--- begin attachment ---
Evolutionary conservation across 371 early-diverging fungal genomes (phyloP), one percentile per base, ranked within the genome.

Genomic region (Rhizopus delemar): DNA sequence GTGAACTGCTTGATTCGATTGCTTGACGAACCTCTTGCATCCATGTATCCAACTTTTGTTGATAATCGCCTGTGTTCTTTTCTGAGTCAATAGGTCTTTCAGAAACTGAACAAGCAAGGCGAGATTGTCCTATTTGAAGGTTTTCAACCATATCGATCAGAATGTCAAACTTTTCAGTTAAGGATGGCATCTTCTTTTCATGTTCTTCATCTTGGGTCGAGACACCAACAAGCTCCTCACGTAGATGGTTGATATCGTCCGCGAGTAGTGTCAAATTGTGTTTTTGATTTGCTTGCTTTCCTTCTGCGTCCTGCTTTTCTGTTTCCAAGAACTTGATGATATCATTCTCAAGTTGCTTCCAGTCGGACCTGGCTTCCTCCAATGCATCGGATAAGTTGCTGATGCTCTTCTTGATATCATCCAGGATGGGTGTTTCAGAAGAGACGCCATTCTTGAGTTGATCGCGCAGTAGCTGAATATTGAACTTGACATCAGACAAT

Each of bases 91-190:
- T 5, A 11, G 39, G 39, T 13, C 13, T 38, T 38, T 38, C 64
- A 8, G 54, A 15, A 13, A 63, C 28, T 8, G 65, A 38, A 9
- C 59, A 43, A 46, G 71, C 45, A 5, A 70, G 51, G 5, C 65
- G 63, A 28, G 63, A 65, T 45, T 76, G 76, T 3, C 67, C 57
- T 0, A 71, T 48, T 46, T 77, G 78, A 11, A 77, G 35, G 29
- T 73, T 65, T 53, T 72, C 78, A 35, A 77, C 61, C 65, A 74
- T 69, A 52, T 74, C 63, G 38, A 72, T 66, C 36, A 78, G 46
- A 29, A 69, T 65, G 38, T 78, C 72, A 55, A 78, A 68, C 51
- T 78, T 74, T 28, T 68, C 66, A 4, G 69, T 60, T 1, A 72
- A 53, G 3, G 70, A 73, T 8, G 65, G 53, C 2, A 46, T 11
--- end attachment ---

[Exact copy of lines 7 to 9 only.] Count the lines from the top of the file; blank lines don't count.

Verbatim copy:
- G 63, A 28, G 63, A 65, T 45, T 76, G 76, T 3, C 67, C 57
- T 0, A 71, T 48, T 46, T 77, G 78, A 11, A 77, G 35, G 29
- T 73, T 65, T 53, T 72, C 78, A 35, A 77, C 61, C 65, A 74